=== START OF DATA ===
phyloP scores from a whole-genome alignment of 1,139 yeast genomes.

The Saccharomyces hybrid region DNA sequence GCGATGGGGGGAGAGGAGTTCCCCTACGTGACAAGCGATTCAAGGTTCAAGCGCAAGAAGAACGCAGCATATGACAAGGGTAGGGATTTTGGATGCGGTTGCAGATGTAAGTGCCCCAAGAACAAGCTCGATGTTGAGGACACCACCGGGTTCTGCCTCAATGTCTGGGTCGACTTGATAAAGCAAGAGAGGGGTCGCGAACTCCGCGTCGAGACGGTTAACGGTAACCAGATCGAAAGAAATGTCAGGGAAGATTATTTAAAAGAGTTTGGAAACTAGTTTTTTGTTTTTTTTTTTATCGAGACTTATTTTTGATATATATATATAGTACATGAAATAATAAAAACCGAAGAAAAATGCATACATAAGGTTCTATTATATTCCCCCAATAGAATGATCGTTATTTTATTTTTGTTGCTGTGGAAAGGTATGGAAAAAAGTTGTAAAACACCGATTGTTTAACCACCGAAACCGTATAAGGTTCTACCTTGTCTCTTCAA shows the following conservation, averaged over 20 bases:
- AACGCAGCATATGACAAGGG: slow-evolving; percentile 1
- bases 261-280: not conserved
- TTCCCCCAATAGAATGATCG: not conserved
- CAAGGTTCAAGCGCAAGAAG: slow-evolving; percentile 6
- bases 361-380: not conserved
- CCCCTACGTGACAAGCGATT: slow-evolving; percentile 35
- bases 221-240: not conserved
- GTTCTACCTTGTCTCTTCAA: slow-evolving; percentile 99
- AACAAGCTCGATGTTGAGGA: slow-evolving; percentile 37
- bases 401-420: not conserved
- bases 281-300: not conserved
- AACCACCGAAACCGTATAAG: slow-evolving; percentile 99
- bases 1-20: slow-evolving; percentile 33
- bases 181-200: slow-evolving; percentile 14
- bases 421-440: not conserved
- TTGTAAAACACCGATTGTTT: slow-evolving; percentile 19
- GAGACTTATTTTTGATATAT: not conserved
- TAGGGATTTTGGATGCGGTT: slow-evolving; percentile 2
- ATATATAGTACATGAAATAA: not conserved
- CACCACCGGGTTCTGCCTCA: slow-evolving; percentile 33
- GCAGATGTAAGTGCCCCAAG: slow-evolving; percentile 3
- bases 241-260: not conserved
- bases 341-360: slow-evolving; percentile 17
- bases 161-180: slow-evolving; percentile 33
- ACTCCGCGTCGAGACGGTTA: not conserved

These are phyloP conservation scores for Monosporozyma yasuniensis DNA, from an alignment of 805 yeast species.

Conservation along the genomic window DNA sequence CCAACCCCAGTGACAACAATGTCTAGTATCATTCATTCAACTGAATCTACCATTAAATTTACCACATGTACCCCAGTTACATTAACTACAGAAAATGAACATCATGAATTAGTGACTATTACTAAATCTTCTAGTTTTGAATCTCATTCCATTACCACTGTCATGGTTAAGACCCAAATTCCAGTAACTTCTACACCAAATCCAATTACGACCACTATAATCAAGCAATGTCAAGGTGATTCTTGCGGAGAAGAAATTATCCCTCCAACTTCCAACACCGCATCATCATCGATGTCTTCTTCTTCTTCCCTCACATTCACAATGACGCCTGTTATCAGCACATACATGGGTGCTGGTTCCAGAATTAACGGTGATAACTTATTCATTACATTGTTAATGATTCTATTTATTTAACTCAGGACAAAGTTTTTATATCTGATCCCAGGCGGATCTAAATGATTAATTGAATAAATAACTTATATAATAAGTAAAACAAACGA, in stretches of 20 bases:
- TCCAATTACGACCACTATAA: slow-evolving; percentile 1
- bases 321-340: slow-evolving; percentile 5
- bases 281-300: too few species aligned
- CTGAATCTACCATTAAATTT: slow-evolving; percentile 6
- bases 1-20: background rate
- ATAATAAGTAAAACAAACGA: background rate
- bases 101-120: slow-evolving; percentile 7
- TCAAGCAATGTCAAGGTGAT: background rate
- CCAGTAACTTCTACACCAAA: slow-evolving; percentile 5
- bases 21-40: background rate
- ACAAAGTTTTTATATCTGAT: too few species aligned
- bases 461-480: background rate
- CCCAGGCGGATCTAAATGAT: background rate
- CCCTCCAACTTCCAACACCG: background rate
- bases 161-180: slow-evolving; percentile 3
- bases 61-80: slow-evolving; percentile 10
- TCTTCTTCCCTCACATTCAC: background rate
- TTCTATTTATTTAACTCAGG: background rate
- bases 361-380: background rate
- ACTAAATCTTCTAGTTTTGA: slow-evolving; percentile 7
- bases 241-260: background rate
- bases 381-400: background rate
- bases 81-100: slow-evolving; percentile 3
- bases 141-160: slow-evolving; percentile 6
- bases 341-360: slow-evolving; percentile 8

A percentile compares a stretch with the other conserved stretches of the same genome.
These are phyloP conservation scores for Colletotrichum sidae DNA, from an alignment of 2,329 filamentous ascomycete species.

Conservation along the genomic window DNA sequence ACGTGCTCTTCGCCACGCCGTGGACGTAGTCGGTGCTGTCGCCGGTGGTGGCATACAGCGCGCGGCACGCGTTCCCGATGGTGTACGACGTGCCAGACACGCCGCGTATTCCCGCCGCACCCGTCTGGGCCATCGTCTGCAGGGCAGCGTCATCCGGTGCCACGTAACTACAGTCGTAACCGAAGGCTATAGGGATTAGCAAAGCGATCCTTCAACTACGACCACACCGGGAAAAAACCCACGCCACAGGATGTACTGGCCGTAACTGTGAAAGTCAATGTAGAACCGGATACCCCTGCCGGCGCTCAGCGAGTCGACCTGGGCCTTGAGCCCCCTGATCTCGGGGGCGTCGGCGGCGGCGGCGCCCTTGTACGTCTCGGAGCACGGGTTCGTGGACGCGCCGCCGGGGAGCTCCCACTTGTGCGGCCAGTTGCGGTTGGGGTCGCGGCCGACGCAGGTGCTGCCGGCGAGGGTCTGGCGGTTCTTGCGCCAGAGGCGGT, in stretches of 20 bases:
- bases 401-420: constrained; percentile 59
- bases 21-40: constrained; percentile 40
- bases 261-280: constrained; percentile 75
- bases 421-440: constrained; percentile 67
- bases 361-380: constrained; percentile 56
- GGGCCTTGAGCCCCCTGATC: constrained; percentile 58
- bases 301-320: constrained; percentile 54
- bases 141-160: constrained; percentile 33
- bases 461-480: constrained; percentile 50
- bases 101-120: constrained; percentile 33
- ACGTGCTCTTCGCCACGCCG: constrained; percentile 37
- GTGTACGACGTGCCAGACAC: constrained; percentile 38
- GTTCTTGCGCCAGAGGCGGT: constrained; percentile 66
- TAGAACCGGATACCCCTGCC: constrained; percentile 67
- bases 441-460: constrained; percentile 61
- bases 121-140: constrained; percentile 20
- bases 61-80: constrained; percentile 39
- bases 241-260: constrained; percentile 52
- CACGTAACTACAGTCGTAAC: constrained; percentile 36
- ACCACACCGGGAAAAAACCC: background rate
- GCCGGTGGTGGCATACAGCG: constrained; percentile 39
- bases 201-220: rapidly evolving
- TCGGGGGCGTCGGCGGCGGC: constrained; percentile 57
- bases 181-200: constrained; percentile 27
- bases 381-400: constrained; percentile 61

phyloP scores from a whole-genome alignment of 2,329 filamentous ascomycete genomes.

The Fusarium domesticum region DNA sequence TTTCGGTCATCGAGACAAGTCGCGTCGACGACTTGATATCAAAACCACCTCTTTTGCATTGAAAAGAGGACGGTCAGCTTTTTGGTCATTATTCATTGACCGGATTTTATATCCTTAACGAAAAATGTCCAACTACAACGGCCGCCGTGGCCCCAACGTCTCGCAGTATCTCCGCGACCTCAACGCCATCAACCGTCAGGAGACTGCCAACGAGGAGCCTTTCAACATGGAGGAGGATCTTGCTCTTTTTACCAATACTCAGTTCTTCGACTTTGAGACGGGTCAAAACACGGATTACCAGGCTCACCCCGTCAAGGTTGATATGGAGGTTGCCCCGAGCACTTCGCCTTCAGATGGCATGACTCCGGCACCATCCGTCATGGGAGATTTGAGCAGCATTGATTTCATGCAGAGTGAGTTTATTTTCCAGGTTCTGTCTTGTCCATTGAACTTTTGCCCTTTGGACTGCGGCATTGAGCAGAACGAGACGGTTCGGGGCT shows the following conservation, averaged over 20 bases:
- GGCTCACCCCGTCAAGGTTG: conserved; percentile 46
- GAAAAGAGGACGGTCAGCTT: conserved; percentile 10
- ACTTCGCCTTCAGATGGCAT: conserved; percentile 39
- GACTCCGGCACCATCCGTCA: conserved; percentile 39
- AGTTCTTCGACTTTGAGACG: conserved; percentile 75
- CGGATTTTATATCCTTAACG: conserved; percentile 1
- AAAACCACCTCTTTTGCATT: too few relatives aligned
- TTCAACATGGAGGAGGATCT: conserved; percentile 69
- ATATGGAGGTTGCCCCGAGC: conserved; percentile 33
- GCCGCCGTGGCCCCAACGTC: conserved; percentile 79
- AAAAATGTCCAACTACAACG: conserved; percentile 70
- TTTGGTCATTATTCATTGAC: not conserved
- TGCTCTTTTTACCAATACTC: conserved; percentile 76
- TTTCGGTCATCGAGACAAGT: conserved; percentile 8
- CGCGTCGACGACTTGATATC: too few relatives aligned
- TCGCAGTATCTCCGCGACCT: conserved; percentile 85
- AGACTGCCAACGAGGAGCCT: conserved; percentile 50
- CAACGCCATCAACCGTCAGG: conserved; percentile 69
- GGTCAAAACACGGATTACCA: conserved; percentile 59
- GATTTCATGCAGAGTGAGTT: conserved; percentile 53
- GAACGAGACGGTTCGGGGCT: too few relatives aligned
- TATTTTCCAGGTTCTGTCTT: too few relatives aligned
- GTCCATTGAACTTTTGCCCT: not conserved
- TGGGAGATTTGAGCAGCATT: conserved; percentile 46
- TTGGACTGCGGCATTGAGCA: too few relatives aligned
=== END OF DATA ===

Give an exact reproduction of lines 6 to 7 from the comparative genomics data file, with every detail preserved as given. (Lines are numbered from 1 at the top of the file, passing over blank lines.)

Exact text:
- CAAGGTTCAAGCGCAAGAAG: slow-evolving; percentile 6
- bases 361-380: not conserved